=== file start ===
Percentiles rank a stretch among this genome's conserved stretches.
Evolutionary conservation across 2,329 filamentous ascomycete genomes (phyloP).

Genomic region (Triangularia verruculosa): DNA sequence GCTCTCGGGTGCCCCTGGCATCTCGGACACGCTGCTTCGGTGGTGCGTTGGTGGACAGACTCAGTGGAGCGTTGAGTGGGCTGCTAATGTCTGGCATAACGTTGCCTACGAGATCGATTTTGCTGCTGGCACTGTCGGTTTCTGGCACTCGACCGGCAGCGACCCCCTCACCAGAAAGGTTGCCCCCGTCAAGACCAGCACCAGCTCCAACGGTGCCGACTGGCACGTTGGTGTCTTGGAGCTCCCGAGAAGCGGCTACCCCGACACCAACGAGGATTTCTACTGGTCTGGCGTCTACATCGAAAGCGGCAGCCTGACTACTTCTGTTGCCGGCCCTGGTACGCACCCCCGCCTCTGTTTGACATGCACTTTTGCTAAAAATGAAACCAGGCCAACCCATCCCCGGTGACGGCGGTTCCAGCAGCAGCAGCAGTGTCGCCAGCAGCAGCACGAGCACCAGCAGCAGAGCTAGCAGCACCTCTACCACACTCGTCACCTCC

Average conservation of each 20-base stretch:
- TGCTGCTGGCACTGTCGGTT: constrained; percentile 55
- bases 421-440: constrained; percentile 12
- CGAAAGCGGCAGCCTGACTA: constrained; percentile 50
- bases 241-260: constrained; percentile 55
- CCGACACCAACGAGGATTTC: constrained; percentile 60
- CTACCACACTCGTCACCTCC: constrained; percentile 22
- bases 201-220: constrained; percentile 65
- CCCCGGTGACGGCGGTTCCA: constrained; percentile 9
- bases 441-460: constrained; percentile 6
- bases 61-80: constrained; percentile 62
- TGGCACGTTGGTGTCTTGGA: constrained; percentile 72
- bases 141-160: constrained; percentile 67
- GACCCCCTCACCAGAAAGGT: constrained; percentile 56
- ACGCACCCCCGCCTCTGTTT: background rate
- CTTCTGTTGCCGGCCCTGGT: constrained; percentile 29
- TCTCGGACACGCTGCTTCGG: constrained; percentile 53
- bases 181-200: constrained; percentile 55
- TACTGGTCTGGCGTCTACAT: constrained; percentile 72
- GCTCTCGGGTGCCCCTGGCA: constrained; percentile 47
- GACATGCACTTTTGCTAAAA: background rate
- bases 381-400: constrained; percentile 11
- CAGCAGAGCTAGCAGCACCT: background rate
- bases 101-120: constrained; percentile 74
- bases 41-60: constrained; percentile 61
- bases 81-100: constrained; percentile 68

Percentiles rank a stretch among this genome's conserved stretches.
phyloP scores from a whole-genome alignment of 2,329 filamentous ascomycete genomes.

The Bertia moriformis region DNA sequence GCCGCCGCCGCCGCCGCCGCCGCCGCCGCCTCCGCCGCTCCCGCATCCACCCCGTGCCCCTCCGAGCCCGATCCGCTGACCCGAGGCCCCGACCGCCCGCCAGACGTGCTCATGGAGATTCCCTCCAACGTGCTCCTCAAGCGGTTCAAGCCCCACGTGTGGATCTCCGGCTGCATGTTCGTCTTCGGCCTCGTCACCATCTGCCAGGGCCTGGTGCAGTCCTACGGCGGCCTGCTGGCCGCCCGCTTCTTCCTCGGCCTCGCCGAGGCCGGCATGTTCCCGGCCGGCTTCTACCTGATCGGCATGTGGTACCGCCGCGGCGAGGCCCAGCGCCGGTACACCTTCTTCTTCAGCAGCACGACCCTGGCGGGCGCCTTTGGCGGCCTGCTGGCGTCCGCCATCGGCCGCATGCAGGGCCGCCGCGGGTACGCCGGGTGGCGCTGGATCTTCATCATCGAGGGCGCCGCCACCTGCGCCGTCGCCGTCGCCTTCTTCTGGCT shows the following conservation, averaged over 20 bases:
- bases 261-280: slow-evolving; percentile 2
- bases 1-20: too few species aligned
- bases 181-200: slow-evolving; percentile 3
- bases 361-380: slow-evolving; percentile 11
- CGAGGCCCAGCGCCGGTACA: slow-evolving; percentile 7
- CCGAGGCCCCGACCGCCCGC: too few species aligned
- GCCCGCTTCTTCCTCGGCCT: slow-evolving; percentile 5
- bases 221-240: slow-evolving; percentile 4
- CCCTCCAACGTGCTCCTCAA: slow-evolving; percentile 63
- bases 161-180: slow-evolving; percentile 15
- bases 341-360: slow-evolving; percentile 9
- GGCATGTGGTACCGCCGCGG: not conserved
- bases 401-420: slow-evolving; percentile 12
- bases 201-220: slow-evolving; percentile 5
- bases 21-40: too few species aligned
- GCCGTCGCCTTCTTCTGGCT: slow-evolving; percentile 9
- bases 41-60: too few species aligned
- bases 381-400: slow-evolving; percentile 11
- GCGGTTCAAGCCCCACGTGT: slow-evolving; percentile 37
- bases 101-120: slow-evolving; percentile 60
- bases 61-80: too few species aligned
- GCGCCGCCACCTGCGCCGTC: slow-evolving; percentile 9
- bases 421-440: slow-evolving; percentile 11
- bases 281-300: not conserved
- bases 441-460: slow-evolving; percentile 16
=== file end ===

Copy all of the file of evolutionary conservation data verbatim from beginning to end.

Percentiles rank a stretch among this genome's conserved stretches.
Evolutionary conservation across 2,329 filamentous ascomycete genomes (phyloP).

Genomic region (Triangularia verruculosa): DNA sequence GCTCTCGGGTGCCCCTGGCATCTCGGACACGCTGCTTCGGTGGTGCGTTGGTGGACAGACTCAGTGGAGCGTTGAGTGGGCTGCTAATGTCTGGCATAACGTTGCCTACGAGATCGATTTTGCTGCTGGCACTGTCGGTTTCTGGCACTCGACCGGCAGCGACCCCCTCACCAGAAAGGTTGCCCCCGTCAAGACCAGCACCAGCTCCAACGGTGCCGACTGGCACGTTGGTGTCTTGGAGCTCCCGAGAAGCGGCTACCCCGACACCAACGAGGATTTCTACTGGTCTGGCGTCTACATCGAAAGCGGCAGCCTGACTACTTCTGTTGCCGGCCCTGGTACGCACCCCCGCCTCTGTTTGACATGCACTTTTGCTAAAAATGAAACCAGGCCAACCCATCCCCGGTGACGGCGGTTCCAGCAGCAGCAGCAGTGTCGCCAGCAGCAGCACGAGCACCAGCAGCAGAGCTAGCAGCACCTCTACCACACTCGTCACCTCC

Average conservation of each 20-base stretch:
- TGCTGCTGGCACTGTCGGTT: constrained; percentile 55
- bases 421-440: constrained; percentile 12
- CGAAAGCGGCAGCCTGACTA: constrained; percentile 50
- bases 241-260: constrained; percentile 55
- CCGACACCAACGAGGATTTC: constrained; percentile 60
- CTACCACACTCGTCACCTCC: constrained; percentile 22
- bases 201-220: constrained; percentile 65
- CCCCGGTGACGGCGGTTCCA: constrained; percentile 9
- bases 441-460: constrained; percentile 6
- bases 61-80: constrained; percentile 62
- TGGCACGTTGGTGTCTTGGA: constrained; percentile 72
- bases 141-160: constrained; percentile 67
- GACCCCCTCACCAGAAAGGT: constrained; percentile 56
- ACGCACCCCCGCCTCTGTTT: background rate
- CTTCTGTTGCCGGCCCTGGT: constrained; percentile 29
- TCTCGGACACGCTGCTTCGG: constrained; percentile 53
- bases 181-200: constrained; percentile 55
- TACTGGTCTGGCGTCTACAT: constrained; percentile 72
- GCTCTCGGGTGCCCCTGGCA: constrained; percentile 47
- GACATGCACTTTTGCTAAAA: background rate
- bases 381-400: constrained; percentile 11
- CAGCAGAGCTAGCAGCACCT: background rate
- bases 101-120: constrained; percentile 74
- bases 41-60: constrained; percentile 61
- bases 81-100: constrained; percentile 68

Percentiles rank a stretch among this genome's conserved stretches.
phyloP scores from a whole-genome alignment of 2,329 filamentous ascomycete genomes.

The Bertia moriformis region DNA sequence GCCGCCGCCGCCGCCGCCGCCGCCGCCGCCTCCGCCGCTCCCGCATCCACCCCGTGCCCCTCCGAGCCCGATCCGCTGACCCGAGGCCCCGACCGCCCGCCAGACGTGCTCATGGAGATTCCCTCCAACGTGCTCCTCAAGCGGTTCAAGCCCCACGTGTGGATCTCCGGCTGCATGTTCGTCTTCGGCCTCGTCACCATCTGCCAGGGCCTGGTGCAGTCCTACGGCGGCCTGCTGGCCGCCCGCTTCTTCCTCGGCCTCGCCGAGGCCGGCATGTTCCCGGCCGGCTTCTACCTGATCGGCATGTGGTACCGCCGCGGCGAGGCCCAGCGCCGGTACACCTTCTTCTTCAGCAGCACGACCCTGGCGGGCGCCTTTGGCGGCCTGCTGGCGTCCGCCATCGGCCGCATGCAGGGCCGCCGCGGGTACGCCGGGTGGCGCTGGATCTTCATCATCGAGGGCGCCGCCACCTGCGCCGTCGCCGTCGCCTTCTTCTGGCT shows the following conservation, averaged over 20 bases:
- bases 261-280: slow-evolving; percentile 2
- bases 1-20: too few species aligned
- bases 181-200: slow-evolving; percentile 3
- bases 361-380: slow-evolving; percentile 11
- CGAGGCCCAGCGCCGGTACA: slow-evolving; percentile 7
- CCGAGGCCCCGACCGCCCGC: too few species aligned
- GCCCGCTTCTTCCTCGGCCT: slow-evolving; percentile 5
- bases 221-240: slow-evolving; percentile 4
- CCCTCCAACGTGCTCCTCAA: slow-evolving; percentile 63
- bases 161-180: slow-evolving; percentile 15
- bases 341-360: slow-evolving; percentile 9
- GGCATGTGGTACCGCCGCGG: not conserved
- bases 401-420: slow-evolving; percentile 12
- bases 201-220: slow-evolving; percentile 5
- bases 21-40: too few species aligned
- GCCGTCGCCTTCTTCTGGCT: slow-evolving; percentile 9
- bases 41-60: too few species aligned
- bases 381-400: slow-evolving; percentile 11
- GCGGTTCAAGCCCCACGTGT: slow-evolving; percentile 37
- bases 101-120: slow-evolving; percentile 60
- bases 61-80: too few species aligned
- GCGCCGCCACCTGCGCCGTC: slow-evolving; percentile 9
- bases 421-440: slow-evolving; percentile 11
- bases 281-300: not conserved
- bases 441-460: slow-evolving; percentile 16